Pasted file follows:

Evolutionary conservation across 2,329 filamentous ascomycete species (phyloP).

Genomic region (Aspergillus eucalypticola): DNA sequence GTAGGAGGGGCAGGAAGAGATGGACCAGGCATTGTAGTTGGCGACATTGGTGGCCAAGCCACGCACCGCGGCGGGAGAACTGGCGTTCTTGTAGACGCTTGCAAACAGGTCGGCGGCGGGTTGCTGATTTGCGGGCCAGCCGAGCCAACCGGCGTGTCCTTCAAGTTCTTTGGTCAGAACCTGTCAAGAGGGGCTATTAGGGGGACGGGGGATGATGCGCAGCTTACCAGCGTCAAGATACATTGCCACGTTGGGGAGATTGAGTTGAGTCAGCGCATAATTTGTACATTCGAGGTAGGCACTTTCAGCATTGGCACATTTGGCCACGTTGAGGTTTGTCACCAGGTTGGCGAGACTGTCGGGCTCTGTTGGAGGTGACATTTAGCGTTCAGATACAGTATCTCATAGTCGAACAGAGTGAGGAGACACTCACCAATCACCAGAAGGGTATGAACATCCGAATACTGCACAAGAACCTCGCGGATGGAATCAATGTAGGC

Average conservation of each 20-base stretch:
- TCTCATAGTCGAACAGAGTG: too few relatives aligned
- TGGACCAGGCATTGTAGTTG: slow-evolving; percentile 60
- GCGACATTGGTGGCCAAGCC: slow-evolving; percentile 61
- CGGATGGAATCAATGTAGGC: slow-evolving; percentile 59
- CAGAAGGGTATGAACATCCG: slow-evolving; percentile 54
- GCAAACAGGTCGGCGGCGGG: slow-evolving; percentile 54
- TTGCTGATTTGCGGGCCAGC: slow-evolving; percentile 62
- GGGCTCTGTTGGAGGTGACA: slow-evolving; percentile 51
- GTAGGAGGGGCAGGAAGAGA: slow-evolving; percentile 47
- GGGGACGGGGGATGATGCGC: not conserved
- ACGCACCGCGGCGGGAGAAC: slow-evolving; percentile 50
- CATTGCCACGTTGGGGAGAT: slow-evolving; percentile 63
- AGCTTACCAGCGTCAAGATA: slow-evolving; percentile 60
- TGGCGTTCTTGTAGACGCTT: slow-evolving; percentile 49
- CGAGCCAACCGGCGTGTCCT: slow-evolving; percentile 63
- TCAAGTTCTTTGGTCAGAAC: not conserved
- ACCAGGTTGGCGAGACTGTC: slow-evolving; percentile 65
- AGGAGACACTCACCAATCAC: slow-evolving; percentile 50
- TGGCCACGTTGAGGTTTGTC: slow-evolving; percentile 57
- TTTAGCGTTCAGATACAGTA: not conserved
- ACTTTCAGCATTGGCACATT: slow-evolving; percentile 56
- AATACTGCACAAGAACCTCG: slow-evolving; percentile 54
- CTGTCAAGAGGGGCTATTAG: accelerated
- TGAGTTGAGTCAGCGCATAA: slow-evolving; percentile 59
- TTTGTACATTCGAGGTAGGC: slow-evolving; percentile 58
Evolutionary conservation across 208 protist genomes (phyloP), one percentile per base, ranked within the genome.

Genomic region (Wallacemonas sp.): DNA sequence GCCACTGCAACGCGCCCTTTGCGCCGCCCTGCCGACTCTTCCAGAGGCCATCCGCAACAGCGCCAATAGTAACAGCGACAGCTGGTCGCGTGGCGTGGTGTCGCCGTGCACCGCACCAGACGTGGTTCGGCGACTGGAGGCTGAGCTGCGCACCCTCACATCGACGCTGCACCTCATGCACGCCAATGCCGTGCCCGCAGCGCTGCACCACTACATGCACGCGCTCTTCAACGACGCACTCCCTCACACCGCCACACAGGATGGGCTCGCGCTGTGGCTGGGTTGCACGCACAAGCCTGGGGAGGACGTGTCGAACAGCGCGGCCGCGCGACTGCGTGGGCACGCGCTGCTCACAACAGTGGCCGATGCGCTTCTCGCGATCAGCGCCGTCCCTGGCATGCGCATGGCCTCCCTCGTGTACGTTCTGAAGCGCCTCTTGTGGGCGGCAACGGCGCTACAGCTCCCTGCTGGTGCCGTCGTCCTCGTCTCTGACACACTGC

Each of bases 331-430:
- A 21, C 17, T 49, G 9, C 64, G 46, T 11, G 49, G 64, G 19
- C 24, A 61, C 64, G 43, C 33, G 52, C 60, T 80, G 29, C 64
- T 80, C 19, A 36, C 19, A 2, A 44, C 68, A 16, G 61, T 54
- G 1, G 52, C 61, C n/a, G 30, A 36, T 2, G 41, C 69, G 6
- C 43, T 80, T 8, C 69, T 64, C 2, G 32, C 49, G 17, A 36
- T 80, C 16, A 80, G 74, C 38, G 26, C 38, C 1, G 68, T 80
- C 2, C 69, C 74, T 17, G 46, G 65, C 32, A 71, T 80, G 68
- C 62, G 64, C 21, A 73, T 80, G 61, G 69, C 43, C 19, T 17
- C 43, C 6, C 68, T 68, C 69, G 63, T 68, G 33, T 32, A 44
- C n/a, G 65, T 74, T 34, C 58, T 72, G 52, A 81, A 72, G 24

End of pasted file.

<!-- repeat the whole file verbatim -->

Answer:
Evolutionary conservation across 2,329 filamentous ascomycete species (phyloP).

Genomic region (Aspergillus eucalypticola): DNA sequence GTAGGAGGGGCAGGAAGAGATGGACCAGGCATTGTAGTTGGCGACATTGGTGGCCAAGCCACGCACCGCGGCGGGAGAACTGGCGTTCTTGTAGACGCTTGCAAACAGGTCGGCGGCGGGTTGCTGATTTGCGGGCCAGCCGAGCCAACCGGCGTGTCCTTCAAGTTCTTTGGTCAGAACCTGTCAAGAGGGGCTATTAGGGGGACGGGGGATGATGCGCAGCTTACCAGCGTCAAGATACATTGCCACGTTGGGGAGATTGAGTTGAGTCAGCGCATAATTTGTACATTCGAGGTAGGCACTTTCAGCATTGGCACATTTGGCCACGTTGAGGTTTGTCACCAGGTTGGCGAGACTGTCGGGCTCTGTTGGAGGTGACATTTAGCGTTCAGATACAGTATCTCATAGTCGAACAGAGTGAGGAGACACTCACCAATCACCAGAAGGGTATGAACATCCGAATACTGCACAAGAACCTCGCGGATGGAATCAATGTAGGC

Average conservation of each 20-base stretch:
- TCTCATAGTCGAACAGAGTG: too few relatives aligned
- TGGACCAGGCATTGTAGTTG: slow-evolving; percentile 60
- GCGACATTGGTGGCCAAGCC: slow-evolving; percentile 61
- CGGATGGAATCAATGTAGGC: slow-evolving; percentile 59
- CAGAAGGGTATGAACATCCG: slow-evolving; percentile 54
- GCAAACAGGTCGGCGGCGGG: slow-evolving; percentile 54
- TTGCTGATTTGCGGGCCAGC: slow-evolving; percentile 62
- GGGCTCTGTTGGAGGTGACA: slow-evolving; percentile 51
- GTAGGAGGGGCAGGAAGAGA: slow-evolving; percentile 47
- GGGGACGGGGGATGATGCGC: not conserved
- ACGCACCGCGGCGGGAGAAC: slow-evolving; percentile 50
- CATTGCCACGTTGGGGAGAT: slow-evolving; percentile 63
- AGCTTACCAGCGTCAAGATA: slow-evolving; percentile 60
- TGGCGTTCTTGTAGACGCTT: slow-evolving; percentile 49
- CGAGCCAACCGGCGTGTCCT: slow-evolving; percentile 63
- TCAAGTTCTTTGGTCAGAAC: not conserved
- ACCAGGTTGGCGAGACTGTC: slow-evolving; percentile 65
- AGGAGACACTCACCAATCAC: slow-evolving; percentile 50
- TGGCCACGTTGAGGTTTGTC: slow-evolving; percentile 57
- TTTAGCGTTCAGATACAGTA: not conserved
- ACTTTCAGCATTGGCACATT: slow-evolving; percentile 56
- AATACTGCACAAGAACCTCG: slow-evolving; percentile 54
- CTGTCAAGAGGGGCTATTAG: accelerated
- TGAGTTGAGTCAGCGCATAA: slow-evolving; percentile 59
- TTTGTACATTCGAGGTAGGC: slow-evolving; percentile 58
Evolutionary conservation across 208 protist genomes (phyloP), one percentile per base, ranked within the genome.

Genomic region (Wallacemonas sp.): DNA sequence GCCACTGCAACGCGCCCTTTGCGCCGCCCTGCCGACTCTTCCAGAGGCCATCCGCAACAGCGCCAATAGTAACAGCGACAGCTGGTCGCGTGGCGTGGTGTCGCCGTGCACCGCACCAGACGTGGTTCGGCGACTGGAGGCTGAGCTGCGCACCCTCACATCGACGCTGCACCTCATGCACGCCAATGCCGTGCCCGCAGCGCTGCACCACTACATGCACGCGCTCTTCAACGACGCACTCCCTCACACCGCCACACAGGATGGGCTCGCGCTGTGGCTGGGTTGCACGCACAAGCCTGGGGAGGACGTGTCGAACAGCGCGGCCGCGCGACTGCGTGGGCACGCGCTGCTCACAACAGTGGCCGATGCGCTTCTCGCGATCAGCGCCGTCCCTGGCATGCGCATGGCCTCCCTCGTGTACGTTCTGAAGCGCCTCTTGTGGGCGGCAACGGCGCTACAGCTCCCTGCTGGTGCCGTCGTCCTCGTCTCTGACACACTGC

Each of bases 331-430:
- A 21, C 17, T 49, G 9, C 64, G 46, T 11, G 49, G 64, G 19
- C 24, A 61, C 64, G 43, C 33, G 52, C 60, T 80, G 29, C 64
- T 80, C 19, A 36, C 19, A 2, A 44, C 68, A 16, G 61, T 54
- G 1, G 52, C 61, C n/a, G 30, A 36, T 2, G 41, C 69, G 6
- C 43, T 80, T 8, C 69, T 64, C 2, G 32, C 49, G 17, A 36
- T 80, C 16, A 80, G 74, C 38, G 26, C 38, C 1, G 68, T 80
- C 2, C 69, C 74, T 17, G 46, G 65, C 32, A 71, T 80, G 68
- C 62, G 64, C 21, A 73, T 80, G 61, G 69, C 43, C 19, T 17
- C 43, C 6, C 68, T 68, C 69, G 63, T 68, G 33, T 32, A 44
- C n/a, G 65, T 74, T 34, C 58, T 72, G 52, A 81, A 72, G 24